To understand the routs in Turkey, Argentina, and other emerging markets, one needs to understand the anatomy of a credit bubble. They are all the same, although the companies and countries caught up in them are different.
Credit conflagrations are normally ignited by a small, wrong-footed speculator. Those with the thinnest capital have the most to win and the least to lose by levering up marginal asset as a bubble drives interest rates lower.
Once the cycle turns, rising rates tip over these small players first. Sometimes, their failure brings the system down immediately, if it is big enough to take down their lenders. Other times, they are merely the first to drown in the incoming tide.
The first panic of the United States came, for example, when Alexander Hamilton’s protege, William Duer, levered up his purchase of federal bonds with margin loans from state banks. When rates rose, Duer’s failure took down his lenders as well, igniting the panic of 1792.
In the panic of 1837, New Orleans cotton broker Hermann Briggs’s collapse brought down its New York correspondent banks, and the rest of the money market forthwith. In 1857, the failure of the Ohio Life Insurance and Trust Co. popped the railroad bubble. In 1907, it was Otto Heinze’s failed corner of the United Copper Co. that brought down his brokerage firm, its banks, and ignited the panic of that year. Some speculate that the Hatry fraud in London sparked the 1929 panic.
The “new economics” of Keynes argued that the state should bail out these speculators and those that aid and abet them to prevent the bubbles from popping: “Recessions are now considered to be fundamentally preventable, like airplane crashes and unlike hurricanes,” boasted economist Arthur Okun in 1970.
Operating on Irving Fisher’s theory that the Federal Reserve should impose price stability, the Fed raised rates in the late 1960s to control rising asset prices. Instead of a new equilibrium, the Fed got the Penn Central collapse, which threatened widespread panic. Peter L. Bernstein cautioned at the time:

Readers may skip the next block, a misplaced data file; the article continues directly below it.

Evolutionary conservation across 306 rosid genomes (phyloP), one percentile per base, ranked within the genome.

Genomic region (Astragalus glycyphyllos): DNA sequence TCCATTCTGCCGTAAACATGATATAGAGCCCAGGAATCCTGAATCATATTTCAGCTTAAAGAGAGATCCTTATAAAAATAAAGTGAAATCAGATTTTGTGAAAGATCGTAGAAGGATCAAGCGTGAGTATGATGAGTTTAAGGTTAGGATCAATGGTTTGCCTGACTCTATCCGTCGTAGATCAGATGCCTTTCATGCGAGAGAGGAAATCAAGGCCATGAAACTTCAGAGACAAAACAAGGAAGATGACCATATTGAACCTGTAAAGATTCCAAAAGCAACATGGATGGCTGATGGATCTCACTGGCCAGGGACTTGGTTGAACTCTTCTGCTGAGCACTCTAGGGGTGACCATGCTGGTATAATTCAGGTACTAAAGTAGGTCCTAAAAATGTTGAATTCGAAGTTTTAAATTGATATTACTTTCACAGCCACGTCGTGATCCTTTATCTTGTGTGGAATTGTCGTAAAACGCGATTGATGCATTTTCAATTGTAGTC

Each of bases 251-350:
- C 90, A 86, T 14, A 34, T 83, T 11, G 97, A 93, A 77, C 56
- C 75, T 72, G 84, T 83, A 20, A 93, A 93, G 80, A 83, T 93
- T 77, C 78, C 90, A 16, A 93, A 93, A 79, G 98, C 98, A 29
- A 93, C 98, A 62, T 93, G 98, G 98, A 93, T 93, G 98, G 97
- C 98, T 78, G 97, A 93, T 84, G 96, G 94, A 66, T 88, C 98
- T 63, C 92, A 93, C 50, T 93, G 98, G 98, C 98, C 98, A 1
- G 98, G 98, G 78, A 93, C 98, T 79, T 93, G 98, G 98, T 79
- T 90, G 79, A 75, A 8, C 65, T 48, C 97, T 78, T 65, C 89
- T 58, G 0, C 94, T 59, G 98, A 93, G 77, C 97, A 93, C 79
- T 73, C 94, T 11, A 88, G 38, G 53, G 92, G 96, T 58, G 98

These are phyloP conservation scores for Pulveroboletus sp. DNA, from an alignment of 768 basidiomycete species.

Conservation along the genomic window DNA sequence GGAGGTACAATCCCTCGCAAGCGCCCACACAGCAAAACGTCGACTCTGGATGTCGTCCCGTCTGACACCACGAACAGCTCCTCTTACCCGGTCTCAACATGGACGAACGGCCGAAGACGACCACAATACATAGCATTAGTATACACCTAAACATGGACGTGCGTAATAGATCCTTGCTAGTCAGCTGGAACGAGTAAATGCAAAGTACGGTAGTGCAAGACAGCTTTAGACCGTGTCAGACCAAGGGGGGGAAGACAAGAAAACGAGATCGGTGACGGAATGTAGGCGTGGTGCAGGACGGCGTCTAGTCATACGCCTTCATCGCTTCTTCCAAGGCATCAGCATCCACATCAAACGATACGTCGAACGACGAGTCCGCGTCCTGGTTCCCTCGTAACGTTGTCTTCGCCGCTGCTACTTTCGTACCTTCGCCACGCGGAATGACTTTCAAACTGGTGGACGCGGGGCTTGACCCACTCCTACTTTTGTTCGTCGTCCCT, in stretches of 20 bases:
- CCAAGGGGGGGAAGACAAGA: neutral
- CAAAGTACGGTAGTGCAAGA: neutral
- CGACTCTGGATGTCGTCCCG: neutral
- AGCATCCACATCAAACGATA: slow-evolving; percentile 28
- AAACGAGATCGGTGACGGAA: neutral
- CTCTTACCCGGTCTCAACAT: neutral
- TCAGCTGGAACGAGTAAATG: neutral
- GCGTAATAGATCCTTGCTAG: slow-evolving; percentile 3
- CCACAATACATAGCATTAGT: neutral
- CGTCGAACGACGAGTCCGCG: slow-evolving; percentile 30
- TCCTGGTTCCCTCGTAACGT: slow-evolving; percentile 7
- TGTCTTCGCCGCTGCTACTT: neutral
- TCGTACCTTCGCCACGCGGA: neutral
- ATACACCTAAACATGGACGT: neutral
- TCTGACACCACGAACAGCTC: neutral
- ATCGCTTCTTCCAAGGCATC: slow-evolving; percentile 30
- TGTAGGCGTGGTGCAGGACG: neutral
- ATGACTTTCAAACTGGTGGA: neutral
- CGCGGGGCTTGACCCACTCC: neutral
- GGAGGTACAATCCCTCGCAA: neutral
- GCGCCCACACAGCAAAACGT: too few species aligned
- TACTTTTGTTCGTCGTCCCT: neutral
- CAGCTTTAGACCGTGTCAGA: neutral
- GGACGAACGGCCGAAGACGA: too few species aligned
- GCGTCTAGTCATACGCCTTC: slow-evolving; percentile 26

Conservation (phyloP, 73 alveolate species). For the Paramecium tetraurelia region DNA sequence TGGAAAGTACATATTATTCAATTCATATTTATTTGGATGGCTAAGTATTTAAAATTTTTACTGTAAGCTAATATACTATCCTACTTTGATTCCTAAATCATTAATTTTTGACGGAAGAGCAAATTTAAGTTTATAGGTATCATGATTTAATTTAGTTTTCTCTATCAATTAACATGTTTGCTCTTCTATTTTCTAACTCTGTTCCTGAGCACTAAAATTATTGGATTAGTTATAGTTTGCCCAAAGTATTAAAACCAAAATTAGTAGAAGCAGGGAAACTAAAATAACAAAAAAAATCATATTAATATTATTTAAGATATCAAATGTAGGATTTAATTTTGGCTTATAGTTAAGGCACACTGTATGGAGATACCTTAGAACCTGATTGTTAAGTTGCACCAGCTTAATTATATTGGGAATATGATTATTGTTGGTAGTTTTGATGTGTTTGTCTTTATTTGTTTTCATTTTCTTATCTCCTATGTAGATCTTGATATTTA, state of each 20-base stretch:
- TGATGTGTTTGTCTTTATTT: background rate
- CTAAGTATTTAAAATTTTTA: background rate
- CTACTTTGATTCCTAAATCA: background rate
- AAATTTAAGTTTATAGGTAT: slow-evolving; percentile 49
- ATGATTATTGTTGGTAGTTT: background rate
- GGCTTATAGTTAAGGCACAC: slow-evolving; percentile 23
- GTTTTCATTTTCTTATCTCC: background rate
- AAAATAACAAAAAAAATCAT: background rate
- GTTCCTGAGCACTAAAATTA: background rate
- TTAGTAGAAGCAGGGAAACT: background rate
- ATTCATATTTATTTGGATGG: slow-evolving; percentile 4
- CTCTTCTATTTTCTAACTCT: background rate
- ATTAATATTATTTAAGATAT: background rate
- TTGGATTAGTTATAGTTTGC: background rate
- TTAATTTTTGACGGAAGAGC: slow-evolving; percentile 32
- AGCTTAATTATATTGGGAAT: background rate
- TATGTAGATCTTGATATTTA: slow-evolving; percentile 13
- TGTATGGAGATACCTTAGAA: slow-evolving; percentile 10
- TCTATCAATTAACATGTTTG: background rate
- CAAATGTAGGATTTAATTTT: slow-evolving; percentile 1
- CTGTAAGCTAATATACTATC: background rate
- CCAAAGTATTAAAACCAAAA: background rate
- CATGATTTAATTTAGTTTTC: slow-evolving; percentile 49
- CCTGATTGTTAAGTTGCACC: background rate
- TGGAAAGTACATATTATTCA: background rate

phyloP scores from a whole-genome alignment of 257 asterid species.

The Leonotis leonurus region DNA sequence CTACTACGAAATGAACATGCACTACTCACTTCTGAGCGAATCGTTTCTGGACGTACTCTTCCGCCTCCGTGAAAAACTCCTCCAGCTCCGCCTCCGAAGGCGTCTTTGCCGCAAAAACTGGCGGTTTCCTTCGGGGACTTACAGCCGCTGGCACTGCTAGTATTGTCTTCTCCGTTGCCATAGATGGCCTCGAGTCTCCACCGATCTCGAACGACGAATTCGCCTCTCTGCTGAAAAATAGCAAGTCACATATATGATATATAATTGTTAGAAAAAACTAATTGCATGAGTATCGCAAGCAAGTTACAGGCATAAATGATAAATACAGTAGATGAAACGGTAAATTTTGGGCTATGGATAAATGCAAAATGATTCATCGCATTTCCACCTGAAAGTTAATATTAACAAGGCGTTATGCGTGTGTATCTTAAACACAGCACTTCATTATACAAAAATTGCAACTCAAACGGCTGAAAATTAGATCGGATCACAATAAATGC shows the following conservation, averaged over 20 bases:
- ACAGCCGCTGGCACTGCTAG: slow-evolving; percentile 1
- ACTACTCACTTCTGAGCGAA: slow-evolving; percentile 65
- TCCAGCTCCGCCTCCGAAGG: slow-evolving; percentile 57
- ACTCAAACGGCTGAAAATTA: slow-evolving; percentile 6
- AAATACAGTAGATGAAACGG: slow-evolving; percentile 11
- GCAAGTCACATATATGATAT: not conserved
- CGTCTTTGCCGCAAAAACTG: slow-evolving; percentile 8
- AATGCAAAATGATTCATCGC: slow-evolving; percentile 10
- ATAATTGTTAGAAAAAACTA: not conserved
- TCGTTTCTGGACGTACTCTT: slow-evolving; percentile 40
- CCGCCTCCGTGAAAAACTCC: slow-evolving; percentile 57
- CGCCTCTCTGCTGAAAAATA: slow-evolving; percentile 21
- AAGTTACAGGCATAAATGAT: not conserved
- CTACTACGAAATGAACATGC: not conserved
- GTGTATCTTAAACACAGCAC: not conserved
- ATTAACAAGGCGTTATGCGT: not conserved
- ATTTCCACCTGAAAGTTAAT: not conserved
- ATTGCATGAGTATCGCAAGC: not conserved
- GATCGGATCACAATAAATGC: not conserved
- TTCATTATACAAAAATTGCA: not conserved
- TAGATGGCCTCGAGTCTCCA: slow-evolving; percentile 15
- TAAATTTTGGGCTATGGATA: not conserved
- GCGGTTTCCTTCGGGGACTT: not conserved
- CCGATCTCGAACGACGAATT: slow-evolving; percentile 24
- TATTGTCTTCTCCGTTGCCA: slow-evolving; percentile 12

“With all the narrow escapes we have had with railroads, airlines, and brokerage firms during 1970 [i.e., capital-intensive industries], it is to be hoped that the monetary authorities keep in mind that policies designed to fit in with overall public policy with respect to the economy as a whole can ricochet dangerously onto the quality of the assets of the institutions that create and hold the nation’s monetary assets.”
The Federal Reserve got the message, printed the money to bail out the banks, the currency depreciated, and inﬂation soared. The Fed tried to instill discipline a second time, raising rates throughout 1973 until the Franklin National Bank collapsed in late 1974. Down went rates again to prevent contagion. The Fed did it again, raising rates to end the inﬂation of the 1970s—Mexico and the rest of Latin America defaulted, which would have taken down America’s largest banks if the IMF and World Bank hadn’t intervened.
The pattern continued: Greenspan bailed out the market in 1987 after the portfolio insurance scam burst, then again for the Savings & Loan crisis, the Long Term Capital Management failure, the Asian contagion, and the internet bubble.
Then came Bernanke’s turn. The Federal Reserve began raising interest rates in June of 2004 to “stabilize” housing prices. The first sign something wasn’t right in the financial industry was the May 4, 2007 failure of Dillon Read, an internal UBS hedge fund that had invested heavily in subprime mortgages. With losses totaling only $125 million, the failure barely registered in the financial press.
In mid-June, two internal hedge funds at Bear Stearns required an injection of $3.2 billion to meet margin calls. The next month, a fund within IKB, a small German bank, found it couldn’t roll its asset-backed commercial paper—the parent bank lacked the resources to bail it out, prompting a 3.5 billion euro rescue from other banks. Spooked investors began dumping asset-backed commercial paper, the market for which shrank by a third in the second half of 2007.